What initially inspired your motivation to investigate such a tough topic as the Uighur issue?
I’ve been travelling to the region since 2009, when I was still a student. As a China correspondent, I report on what’s happening there. I’ve been based in China since 2016, and since then, I’ve been trying to visit the region at least once a year to see how things have changed. This experience has enabled me to compare the changes taking place in the region from year to year. The most significant changes were evident in 2016, 2017, and 2018. By 2017, it was already quite challenging, but it was still possible to travel without feeling like you were being followed everywhere. However, that is no longer the case. There are police officers everywhere you look, and it’s impossible not to be followed.
How did you and your team navigate the ethical concerns surrounding the publication of this sensitive and potentially dangerous information?
Our primary concern was that the documents we had obtained were classified, and we were unsure of how the authorities in China would react if I were to possess this material within China. Therefore, one of the first things we did was to fly out of the country and download the documents. Once I had landed in Frankfurt and was on my way to Berlin by train, I began to read the material and look at the photos. It was only then that I began to grasp the significance of what we had obtained.
We had several ethical concerns, one of which was that we did not have the consent of the people in the photos. Therefore, we decided to blur their faces, unlike the BBC. However, our most significant concern was to be sure that the material was authentic. We spent most of our time verifying the authenticity of the documents, forensically examining the photos to ensure that they had not been manipulated. We even paid a company to fly a satellite over the camps to get a fresh image from where we thought the camps might have been.
As someone who is computer-savvy, I was mainly responsible for tracking down relatives of people in the picture. I flew to Amsterdam to meet with them. These conversations were often disturbing. I had to inform an 80-year-old that their son had been sentenced to 11 years in prison. I had to tell a husband that his wife had been sentenced to 16 years. It was not easy to have these conversations.
In light of the international attention that the story has received, what do you hope will be the impact on human rights issues in China and the world in general?
The Xinjiang Police files have brought more awareness to the crime against humanity being perpetrated by the Chinese government. My hope for the future is that there will be more scrutiny of China’s actions in Xinjiang, and that the international community will take action to hold China accountable for its actions. The situation in Xinjiang is quite grim, and I fear that it will only get worse if no action is taken.
What term would you use to describe what’s happening to the Uyghur people in China?
Personally, I would describe it as cultural genocide or a crime against humanity. The situation in Xinjiang is not like the mass murders in Rwanda. It’s more like a slow erasure of the Uyghur culture, which is deeply concerning. It’s also a crime to arbitrarily detain millions of people for an extended period, as is happening in Xinjiang, especially when the charges are often based on flimsy pretexts such as praying, growing beards, or refusing to drink alcohol.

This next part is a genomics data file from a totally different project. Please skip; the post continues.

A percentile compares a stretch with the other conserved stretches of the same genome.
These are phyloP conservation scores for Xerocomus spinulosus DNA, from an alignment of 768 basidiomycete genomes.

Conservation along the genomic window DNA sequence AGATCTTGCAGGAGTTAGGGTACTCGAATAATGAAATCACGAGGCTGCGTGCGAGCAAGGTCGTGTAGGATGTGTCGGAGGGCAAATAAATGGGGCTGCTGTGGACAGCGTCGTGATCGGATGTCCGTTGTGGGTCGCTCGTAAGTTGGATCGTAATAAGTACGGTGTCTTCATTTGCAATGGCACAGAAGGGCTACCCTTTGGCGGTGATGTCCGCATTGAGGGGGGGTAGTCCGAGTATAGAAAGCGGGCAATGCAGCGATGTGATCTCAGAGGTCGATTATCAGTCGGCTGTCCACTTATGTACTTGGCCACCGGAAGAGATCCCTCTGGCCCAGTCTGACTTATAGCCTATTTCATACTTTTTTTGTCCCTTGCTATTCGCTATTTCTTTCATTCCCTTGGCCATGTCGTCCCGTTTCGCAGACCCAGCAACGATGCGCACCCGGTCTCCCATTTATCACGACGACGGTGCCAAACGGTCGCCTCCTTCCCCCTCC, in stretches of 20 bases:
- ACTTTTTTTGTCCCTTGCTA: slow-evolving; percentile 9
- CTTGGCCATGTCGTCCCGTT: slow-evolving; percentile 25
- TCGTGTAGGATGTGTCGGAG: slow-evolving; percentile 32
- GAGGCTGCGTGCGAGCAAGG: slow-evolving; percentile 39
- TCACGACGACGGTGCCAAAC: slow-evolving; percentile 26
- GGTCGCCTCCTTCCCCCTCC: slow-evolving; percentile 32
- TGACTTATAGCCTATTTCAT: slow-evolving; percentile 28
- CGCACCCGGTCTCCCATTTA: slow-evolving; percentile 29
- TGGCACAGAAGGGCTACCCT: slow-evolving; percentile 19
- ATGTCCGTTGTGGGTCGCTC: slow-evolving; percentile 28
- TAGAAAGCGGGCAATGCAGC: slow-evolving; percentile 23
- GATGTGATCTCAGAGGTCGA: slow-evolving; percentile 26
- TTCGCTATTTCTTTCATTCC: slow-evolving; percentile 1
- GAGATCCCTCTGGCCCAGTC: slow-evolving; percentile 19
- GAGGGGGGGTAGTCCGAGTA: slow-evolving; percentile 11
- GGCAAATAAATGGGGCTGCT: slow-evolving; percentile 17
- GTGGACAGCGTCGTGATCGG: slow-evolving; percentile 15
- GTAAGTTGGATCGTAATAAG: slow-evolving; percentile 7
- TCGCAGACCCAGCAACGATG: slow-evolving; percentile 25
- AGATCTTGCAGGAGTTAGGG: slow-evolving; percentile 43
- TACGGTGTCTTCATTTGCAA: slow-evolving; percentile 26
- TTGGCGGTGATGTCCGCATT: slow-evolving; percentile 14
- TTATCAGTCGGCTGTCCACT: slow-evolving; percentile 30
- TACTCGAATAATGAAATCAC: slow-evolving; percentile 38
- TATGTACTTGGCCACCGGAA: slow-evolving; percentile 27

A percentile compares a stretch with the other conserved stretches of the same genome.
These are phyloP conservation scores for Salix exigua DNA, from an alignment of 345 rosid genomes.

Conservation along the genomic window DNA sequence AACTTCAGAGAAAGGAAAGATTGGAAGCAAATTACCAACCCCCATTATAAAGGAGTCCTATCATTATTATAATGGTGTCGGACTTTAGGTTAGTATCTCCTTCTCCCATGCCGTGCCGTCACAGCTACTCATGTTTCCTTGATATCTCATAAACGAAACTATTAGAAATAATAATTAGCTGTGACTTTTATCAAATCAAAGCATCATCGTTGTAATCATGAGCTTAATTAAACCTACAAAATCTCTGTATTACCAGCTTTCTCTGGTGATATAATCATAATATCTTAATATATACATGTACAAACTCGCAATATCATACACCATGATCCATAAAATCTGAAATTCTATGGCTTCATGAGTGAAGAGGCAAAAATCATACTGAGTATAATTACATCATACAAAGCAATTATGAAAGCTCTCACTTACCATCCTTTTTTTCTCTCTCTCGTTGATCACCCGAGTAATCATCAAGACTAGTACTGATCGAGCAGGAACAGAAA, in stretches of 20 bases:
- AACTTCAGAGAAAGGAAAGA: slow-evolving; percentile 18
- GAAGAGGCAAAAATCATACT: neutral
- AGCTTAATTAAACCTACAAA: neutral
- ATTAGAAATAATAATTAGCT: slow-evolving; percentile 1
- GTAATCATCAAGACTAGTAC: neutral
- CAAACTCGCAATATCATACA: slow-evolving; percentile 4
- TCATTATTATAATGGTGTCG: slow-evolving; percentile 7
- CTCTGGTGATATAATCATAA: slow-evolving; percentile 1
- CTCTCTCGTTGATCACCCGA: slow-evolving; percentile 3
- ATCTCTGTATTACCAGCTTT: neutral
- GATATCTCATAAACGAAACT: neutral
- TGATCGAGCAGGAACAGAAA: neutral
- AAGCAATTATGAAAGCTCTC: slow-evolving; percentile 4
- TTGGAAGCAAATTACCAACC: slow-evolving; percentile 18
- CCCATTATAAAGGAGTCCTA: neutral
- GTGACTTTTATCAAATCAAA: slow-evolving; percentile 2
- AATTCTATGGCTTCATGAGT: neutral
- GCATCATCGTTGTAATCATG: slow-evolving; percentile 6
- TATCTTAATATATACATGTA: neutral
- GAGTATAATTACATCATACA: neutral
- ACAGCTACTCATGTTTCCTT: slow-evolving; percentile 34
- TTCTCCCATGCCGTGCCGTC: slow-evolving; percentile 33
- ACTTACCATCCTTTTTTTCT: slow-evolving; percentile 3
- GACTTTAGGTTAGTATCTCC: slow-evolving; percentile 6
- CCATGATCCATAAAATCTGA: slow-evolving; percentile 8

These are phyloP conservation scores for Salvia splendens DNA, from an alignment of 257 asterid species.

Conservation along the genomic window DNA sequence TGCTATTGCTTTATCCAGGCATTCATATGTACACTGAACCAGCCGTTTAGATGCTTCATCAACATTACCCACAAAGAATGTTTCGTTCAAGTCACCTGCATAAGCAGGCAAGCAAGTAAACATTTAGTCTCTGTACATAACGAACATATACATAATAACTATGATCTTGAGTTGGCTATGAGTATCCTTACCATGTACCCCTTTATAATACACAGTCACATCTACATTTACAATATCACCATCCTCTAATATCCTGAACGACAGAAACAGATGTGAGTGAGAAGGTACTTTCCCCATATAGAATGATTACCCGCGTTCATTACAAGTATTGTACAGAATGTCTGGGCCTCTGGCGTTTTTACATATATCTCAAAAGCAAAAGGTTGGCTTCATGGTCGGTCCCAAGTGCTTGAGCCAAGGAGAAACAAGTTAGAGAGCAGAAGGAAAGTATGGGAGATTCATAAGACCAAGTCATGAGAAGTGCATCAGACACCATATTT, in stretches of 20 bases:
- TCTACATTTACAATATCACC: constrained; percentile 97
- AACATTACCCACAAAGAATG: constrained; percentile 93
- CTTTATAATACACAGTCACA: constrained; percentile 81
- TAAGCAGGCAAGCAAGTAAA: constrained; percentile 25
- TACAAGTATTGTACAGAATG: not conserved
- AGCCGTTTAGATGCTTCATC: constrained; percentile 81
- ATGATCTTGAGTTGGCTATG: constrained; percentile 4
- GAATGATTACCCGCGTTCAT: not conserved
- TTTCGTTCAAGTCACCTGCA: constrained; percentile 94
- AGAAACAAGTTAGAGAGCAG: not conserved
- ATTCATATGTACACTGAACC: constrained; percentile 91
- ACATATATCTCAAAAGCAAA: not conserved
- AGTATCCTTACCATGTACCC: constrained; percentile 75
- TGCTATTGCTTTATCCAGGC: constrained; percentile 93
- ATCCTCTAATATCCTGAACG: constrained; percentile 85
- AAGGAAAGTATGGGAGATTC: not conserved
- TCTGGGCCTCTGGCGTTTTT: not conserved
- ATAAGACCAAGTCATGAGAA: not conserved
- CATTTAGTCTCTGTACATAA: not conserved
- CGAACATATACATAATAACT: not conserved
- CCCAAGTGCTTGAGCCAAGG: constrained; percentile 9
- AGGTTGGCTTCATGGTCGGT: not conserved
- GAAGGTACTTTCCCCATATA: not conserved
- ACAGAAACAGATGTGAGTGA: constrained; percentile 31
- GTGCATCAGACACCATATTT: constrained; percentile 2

There are a few other Muslim minorities in China, such as the Kazakhs and Tatars, but the Uyghurs are the largest. Interestingly, if a Han Chinese person converts to Islam, they become a Hui Chinese. This is different from the Uyghurs who are considered a separate ethnic group. The Hui Chinese are generally integrated into Chinese society and are not targeted in the same way as the Uyghurs.
Do you think the situation in Xinjiang is related to the amount of resources the region has?
Yes, that’s certainly one of the reasons why Xinjiang is so strategically important. Most of China’s natural resources are located in that region, including nuclear test grounds. It’s also of strategic importance to China for other reasons.
Do you think the Chinese government does similar things in other parts of the country?
Yes, the Chinese government has also cracked down in Tibet and Mongolia, but not to the same extent as in Xinjiang. The grip is felt throughout the country, but it’s particularly tight in Xinjiang because China wants to make sure it doesn’t become a dangerous region like Afghanistan.
So you’re saying that there is a perception among Chinese that Xinjiang is a scary and dangerous place?
Yes, that’s been the narrative put out by the government. There have been some riots and terrorist attacks in the past, but the propaganda says these were fueled by separatism and religion. The real reason is social inequality. Uighurs are Chinese citizens, but they’re treated like second-class citizens because they look different and have Uighur names. They can’t get jobs in other parts of China, so there’s a high degree of social frustration. This has been erupting in small-scale incidents.
Once the regime has decided to handle a problem in a certain way, it’s difficult to change course. In 2016, a party secretary was appointed to handle the issue in Xinjiang. He hired a lot of police and started the “re-education camps”. He had the backing of Xi Jinping, who told him to solve the problem at all costs. Even if it doesn’t make sense, the government wants to make sure it looks like they’re doing something.